U.S. savings and loan associations will
have to shrink to half their asset size to meet new
legislatively-mandated capital requirements, a group of Oklahoma
executives were told Thursday in Oklahoma City.
Mark Zandi, director of U.S. financial services for the WEFA
Group, a Bala Cynwyd, Penn.-based consultant firm, said the
government's effort to bail out the more than 500 insolvent savings
and loans is one of three important risks to the U.S. economy.
The legislation passed last month outlined new requirements for
capital, created a method to raise money expected to resolve the
insolvency problem and restructured the federal regulators of
Thrifts, following the new legislation's 3 percent tangible
equity capital guidelines and using their current dollar amount of
capital, could have $650 billion in assets.
But the 3,000 S&Ls operating in the country at the end of 1988
had about $1.2 trillion in assets, Zandi said.
Even their pre-bailout regulator-approved capital levels
supported oly $1.17 trillion in assets, he said.
"This is a fictitious capital standard," Zandi said.
"FSLIC (the Federal Savings and Loan Insurance Corp.) really had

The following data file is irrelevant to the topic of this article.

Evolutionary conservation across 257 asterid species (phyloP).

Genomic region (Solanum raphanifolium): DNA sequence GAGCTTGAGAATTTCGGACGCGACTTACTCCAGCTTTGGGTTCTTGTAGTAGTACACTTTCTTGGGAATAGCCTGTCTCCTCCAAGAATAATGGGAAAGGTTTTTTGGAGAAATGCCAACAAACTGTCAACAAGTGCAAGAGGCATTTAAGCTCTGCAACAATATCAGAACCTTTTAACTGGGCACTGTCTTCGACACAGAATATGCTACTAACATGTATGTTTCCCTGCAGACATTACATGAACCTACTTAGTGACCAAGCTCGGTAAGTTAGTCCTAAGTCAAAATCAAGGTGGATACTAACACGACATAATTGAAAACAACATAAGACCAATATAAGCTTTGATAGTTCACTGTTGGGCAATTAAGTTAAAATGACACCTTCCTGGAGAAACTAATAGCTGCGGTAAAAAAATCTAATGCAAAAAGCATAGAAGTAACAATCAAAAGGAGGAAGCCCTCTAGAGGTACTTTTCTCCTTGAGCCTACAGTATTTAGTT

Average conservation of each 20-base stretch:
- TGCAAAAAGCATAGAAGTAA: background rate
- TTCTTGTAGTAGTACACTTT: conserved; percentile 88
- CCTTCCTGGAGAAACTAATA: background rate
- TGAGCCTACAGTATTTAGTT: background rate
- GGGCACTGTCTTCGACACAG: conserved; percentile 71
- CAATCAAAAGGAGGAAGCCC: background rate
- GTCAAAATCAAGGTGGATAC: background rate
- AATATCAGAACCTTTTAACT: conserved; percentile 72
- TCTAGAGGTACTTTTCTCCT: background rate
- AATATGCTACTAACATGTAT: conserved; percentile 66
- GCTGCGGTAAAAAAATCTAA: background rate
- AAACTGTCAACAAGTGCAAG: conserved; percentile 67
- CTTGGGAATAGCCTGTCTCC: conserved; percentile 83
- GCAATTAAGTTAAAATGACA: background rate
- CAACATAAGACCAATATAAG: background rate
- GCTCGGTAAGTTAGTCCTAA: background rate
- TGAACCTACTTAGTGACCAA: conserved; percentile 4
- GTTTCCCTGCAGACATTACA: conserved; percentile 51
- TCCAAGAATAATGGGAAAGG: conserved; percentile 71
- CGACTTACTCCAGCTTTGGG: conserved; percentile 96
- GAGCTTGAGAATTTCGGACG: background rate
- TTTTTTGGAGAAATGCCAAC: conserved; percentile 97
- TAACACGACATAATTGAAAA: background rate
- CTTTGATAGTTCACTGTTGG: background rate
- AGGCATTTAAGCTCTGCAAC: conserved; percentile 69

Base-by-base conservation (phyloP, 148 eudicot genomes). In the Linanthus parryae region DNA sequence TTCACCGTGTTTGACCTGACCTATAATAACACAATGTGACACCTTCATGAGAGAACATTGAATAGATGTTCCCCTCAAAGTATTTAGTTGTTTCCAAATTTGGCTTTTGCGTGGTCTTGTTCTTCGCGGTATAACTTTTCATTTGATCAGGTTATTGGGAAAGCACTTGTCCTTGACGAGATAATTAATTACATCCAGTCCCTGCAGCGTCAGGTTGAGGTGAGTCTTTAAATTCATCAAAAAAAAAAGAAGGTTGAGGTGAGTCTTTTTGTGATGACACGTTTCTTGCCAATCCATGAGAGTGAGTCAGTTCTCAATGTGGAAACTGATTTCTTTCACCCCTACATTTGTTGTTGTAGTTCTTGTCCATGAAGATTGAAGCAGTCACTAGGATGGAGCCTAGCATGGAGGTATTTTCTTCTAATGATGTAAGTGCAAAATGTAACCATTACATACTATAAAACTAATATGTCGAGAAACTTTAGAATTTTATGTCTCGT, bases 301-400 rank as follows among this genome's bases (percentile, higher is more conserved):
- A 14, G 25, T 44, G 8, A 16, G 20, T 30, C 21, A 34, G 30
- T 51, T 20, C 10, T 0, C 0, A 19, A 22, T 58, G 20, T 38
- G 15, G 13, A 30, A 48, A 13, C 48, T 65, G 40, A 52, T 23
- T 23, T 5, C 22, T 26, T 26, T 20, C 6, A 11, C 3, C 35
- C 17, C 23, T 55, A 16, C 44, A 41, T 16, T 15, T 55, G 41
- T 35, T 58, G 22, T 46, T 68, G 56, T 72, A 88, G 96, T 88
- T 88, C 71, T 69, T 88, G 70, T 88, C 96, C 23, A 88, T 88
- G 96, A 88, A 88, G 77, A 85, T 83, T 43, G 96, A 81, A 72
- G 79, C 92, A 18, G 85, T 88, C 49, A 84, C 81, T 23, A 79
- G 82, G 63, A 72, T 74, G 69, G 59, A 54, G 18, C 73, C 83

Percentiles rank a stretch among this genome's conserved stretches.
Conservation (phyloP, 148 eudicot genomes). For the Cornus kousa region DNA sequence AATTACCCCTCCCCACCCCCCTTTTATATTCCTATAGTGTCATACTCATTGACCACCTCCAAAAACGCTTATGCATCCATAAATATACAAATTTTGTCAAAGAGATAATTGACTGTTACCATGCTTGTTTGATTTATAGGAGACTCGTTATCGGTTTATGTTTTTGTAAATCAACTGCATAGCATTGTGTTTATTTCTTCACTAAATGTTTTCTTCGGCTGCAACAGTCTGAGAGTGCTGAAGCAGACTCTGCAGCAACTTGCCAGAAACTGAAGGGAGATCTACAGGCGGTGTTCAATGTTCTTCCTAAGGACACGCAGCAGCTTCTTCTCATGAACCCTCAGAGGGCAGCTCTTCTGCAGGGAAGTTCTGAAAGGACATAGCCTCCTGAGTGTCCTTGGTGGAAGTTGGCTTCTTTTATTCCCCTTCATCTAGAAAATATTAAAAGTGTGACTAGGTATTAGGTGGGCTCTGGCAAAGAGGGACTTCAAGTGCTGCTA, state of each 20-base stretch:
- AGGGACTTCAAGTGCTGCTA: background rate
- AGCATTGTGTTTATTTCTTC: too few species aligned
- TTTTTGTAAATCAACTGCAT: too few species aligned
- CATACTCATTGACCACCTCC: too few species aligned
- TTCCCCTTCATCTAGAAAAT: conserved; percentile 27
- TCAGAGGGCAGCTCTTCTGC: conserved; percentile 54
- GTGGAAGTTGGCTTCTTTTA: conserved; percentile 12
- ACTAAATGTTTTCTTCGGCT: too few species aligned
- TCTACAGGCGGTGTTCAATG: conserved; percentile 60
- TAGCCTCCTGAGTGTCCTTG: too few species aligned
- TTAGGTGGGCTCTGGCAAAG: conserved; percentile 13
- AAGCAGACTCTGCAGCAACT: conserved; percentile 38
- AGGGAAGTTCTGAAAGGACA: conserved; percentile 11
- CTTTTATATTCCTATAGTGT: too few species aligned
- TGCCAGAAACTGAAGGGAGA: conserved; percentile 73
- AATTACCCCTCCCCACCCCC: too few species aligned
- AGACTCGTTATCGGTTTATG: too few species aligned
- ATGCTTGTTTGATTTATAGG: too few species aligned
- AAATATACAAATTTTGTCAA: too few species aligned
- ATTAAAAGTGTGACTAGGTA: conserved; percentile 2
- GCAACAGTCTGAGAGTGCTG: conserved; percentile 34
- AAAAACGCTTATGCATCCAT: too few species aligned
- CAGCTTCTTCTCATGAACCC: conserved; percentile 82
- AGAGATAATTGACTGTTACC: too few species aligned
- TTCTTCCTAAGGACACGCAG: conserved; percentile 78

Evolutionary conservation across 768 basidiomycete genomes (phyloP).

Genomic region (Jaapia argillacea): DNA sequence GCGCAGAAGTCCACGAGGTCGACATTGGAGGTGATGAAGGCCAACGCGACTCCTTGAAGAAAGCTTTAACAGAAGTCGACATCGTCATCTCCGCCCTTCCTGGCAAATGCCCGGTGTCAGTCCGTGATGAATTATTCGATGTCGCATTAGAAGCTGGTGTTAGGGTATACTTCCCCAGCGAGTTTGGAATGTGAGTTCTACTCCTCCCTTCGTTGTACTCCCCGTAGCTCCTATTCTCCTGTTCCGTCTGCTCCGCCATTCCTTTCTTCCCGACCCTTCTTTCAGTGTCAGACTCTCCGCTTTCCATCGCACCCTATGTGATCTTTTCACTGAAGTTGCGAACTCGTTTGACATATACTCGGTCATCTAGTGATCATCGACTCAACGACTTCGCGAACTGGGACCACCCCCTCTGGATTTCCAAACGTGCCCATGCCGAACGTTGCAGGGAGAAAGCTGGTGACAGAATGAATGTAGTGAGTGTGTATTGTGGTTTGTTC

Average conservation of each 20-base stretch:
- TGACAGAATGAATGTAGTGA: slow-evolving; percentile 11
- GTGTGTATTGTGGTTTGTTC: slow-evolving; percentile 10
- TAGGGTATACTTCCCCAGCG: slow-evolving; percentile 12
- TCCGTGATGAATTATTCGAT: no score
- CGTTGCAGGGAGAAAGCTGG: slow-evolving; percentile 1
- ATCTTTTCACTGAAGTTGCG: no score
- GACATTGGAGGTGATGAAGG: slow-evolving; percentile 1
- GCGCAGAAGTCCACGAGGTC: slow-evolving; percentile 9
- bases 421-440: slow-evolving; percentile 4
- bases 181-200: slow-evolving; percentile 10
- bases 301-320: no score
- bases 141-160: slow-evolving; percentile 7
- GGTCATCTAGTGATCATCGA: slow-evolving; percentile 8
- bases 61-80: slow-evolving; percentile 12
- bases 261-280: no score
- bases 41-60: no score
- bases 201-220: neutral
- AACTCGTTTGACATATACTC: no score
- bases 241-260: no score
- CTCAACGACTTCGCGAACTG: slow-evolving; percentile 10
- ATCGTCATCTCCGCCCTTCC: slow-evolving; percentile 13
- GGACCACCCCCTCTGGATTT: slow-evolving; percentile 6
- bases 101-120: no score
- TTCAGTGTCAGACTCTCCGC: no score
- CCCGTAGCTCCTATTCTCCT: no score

no money to solve the problems of the insolvent institutions, and so
what they did is they granted institutions FSLIC notes.
"They're really FSLIC funny money. They (the regulators) said
`Consider this as capital', " Zandi said. "It really didn't mean
anything, all it meant was institutions could continue to operate.
"So even under this fictitious standard, the industry was too
large," Zandi said. "They would have to shed roughly $25 billion
worth of assets to be in compliance with this fictitious non-existent
regulatory capital standard."
Using generally accepted accounting principals, the capital
levels for these S&Ls could have supported $999 billion in assets,
Had these institutions been banks, their capital levels would
have supported only $833 billion in assets, Zandi said.
The options available to the undercapitalized thrifts include
putting retained earnings into their capital account or shrinking the
institution's assets to lower the amount of capital necessary, he
If S&Ls choose to shrink their assets, they must sell assets
that can be sold at a premium or at par value - their mortgage loans
or mortgage-backed securities, he said.
The other non-traditional assets such as office space and
commercial construction projects acquired after deregulation in the
early 1980s, may be worth only half their book value, Zandi said. …